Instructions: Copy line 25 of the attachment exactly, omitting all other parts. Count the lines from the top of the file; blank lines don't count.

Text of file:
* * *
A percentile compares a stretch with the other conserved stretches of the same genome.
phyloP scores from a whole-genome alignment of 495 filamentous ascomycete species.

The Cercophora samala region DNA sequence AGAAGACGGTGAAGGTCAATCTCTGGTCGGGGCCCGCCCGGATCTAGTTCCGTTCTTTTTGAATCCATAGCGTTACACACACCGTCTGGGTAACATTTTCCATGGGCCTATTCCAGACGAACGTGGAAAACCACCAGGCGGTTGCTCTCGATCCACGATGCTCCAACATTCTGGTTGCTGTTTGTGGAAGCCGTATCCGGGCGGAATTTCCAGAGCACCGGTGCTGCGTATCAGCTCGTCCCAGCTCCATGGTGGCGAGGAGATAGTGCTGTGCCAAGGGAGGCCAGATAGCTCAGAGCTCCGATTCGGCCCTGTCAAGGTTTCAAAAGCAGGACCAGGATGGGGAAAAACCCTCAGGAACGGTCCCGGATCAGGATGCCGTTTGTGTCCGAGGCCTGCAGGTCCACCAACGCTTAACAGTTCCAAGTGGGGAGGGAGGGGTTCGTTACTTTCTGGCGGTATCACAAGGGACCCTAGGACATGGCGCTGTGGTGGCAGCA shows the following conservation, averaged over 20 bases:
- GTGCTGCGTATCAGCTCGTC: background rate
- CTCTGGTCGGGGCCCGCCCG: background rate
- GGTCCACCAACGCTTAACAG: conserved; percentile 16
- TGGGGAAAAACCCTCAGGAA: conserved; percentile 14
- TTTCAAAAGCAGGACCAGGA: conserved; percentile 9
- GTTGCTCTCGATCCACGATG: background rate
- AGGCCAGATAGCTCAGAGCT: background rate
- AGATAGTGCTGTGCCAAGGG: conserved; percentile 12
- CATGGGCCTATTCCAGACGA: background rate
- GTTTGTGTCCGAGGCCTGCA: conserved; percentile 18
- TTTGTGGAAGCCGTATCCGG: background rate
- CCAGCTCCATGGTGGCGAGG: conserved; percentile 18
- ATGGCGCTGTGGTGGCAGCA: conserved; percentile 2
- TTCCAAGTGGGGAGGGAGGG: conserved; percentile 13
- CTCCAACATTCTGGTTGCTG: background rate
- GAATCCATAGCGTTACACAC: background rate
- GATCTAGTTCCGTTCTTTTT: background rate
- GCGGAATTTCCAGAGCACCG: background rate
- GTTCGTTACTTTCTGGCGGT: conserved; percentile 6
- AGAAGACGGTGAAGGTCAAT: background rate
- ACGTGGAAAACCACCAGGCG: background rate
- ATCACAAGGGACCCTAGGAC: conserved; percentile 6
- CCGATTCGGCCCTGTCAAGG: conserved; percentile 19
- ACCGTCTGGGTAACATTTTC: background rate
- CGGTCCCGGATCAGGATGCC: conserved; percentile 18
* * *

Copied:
- ATCACAAGGGACCCTAGGAC: conserved; percentile 6